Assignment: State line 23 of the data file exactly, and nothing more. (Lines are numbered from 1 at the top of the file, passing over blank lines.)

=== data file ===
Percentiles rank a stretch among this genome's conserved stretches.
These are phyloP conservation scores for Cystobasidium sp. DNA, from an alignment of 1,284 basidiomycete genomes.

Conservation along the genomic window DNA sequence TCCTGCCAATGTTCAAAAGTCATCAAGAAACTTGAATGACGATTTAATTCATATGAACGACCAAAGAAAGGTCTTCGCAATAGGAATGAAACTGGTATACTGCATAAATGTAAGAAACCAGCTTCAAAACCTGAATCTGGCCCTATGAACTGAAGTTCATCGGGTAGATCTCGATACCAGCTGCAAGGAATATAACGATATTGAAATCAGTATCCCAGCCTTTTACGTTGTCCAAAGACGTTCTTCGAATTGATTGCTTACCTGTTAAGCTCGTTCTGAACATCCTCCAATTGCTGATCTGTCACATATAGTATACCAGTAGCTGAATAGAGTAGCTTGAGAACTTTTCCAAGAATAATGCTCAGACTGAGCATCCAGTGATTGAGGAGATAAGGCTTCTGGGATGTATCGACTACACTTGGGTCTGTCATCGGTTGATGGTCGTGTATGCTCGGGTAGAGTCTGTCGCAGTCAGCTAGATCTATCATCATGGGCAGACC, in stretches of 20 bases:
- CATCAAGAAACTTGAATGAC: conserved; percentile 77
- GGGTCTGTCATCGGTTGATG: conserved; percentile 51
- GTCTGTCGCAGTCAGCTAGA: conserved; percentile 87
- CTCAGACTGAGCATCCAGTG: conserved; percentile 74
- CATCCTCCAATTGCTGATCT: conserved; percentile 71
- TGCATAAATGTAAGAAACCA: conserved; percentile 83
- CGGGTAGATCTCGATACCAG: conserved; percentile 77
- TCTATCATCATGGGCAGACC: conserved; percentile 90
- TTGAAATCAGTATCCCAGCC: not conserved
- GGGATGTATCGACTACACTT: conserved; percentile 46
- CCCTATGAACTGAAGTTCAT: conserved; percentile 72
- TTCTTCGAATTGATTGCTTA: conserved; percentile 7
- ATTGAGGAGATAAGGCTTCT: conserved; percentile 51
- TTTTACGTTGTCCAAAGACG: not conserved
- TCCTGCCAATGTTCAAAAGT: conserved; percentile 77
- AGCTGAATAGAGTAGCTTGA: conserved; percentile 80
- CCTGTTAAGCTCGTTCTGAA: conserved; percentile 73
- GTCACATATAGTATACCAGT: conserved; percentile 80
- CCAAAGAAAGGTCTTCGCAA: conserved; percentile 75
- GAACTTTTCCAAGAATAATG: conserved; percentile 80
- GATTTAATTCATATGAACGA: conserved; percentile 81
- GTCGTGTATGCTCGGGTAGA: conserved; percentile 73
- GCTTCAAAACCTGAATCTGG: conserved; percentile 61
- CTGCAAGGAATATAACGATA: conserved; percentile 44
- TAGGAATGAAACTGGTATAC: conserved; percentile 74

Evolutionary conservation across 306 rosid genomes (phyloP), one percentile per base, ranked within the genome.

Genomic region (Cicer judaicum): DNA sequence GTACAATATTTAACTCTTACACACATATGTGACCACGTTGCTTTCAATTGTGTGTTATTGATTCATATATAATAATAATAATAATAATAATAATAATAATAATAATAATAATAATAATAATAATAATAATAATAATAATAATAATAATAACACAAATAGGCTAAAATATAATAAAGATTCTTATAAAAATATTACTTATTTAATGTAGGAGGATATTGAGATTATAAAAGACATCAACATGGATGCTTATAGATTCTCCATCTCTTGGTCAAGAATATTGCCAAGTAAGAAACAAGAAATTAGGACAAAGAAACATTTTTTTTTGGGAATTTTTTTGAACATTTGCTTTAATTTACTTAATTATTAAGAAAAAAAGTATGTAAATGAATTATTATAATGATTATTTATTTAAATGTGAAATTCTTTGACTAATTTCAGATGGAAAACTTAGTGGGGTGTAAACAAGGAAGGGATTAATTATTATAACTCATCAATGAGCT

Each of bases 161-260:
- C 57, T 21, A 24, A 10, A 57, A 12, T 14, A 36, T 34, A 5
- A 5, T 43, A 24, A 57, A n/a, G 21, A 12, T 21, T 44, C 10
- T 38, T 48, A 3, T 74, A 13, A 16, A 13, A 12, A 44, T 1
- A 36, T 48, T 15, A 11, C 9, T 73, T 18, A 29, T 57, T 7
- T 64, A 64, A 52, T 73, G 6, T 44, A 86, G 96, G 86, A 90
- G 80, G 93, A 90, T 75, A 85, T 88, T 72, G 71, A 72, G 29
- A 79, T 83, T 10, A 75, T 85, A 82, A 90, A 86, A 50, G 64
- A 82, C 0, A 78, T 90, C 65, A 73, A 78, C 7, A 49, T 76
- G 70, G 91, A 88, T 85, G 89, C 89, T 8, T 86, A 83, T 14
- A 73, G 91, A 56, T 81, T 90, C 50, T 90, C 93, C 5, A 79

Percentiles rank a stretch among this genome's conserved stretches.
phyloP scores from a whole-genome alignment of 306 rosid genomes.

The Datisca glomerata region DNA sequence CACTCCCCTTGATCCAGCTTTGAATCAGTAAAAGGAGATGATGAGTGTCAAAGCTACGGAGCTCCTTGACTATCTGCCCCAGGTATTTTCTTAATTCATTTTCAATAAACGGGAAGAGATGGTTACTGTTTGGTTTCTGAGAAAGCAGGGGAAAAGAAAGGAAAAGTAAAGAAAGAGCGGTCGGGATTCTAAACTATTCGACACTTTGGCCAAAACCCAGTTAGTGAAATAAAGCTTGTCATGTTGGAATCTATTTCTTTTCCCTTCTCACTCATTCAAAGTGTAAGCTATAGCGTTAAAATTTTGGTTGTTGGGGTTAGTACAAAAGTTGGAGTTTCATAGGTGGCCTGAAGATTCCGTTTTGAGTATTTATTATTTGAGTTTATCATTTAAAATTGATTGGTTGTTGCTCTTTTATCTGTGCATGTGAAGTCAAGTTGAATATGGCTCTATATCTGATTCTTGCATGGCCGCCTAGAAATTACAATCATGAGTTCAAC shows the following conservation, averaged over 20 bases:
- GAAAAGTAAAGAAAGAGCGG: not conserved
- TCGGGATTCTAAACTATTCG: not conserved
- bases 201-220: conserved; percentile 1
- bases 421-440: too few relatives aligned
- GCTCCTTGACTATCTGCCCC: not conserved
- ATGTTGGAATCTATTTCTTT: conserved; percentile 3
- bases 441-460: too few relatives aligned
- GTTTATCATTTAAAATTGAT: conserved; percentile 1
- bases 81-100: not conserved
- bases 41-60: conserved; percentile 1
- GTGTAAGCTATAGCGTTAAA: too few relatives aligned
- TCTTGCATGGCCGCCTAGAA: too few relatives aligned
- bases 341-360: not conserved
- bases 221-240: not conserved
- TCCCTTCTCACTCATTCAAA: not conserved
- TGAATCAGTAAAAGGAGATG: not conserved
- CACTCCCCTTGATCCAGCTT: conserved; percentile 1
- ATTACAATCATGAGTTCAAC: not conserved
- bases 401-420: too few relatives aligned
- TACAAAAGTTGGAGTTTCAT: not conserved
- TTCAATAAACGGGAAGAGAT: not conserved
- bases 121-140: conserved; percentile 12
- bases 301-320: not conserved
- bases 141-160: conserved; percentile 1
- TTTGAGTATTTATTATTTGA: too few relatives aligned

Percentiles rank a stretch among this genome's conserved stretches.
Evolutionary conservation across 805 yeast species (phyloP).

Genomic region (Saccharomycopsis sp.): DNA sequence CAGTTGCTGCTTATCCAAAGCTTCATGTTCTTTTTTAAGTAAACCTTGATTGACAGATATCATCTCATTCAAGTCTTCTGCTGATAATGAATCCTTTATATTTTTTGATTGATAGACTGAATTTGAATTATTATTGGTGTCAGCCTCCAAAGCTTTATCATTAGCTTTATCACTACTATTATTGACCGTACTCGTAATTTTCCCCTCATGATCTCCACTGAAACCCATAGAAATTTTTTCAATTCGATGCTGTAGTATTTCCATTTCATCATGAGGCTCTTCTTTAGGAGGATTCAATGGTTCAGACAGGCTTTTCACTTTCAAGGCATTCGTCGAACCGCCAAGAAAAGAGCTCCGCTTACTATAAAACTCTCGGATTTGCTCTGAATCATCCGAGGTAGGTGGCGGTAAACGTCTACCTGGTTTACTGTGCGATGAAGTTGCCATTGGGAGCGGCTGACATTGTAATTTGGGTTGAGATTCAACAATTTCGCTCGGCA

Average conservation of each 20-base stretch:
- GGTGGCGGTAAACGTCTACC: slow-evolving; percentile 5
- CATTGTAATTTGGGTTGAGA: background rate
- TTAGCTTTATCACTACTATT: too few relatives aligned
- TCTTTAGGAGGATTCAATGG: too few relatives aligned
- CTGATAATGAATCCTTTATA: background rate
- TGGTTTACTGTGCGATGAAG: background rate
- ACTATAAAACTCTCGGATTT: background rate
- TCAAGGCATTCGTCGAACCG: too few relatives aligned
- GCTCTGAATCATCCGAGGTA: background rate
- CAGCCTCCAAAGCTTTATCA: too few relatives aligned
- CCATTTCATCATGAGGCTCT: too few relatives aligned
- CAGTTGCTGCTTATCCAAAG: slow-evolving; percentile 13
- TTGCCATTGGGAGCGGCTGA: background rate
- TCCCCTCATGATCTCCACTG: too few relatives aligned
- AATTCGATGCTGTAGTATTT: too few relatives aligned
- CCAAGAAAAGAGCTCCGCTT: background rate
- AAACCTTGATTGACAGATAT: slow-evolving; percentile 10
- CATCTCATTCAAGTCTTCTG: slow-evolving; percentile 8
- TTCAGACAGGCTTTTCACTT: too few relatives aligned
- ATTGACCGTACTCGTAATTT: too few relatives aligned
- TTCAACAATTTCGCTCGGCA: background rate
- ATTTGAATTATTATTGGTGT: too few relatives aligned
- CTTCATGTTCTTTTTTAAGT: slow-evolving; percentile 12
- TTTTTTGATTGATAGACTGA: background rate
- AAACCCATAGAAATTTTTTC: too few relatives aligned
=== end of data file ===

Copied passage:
- GAACTTTTCCAAGAATAATG: conserved; percentile 80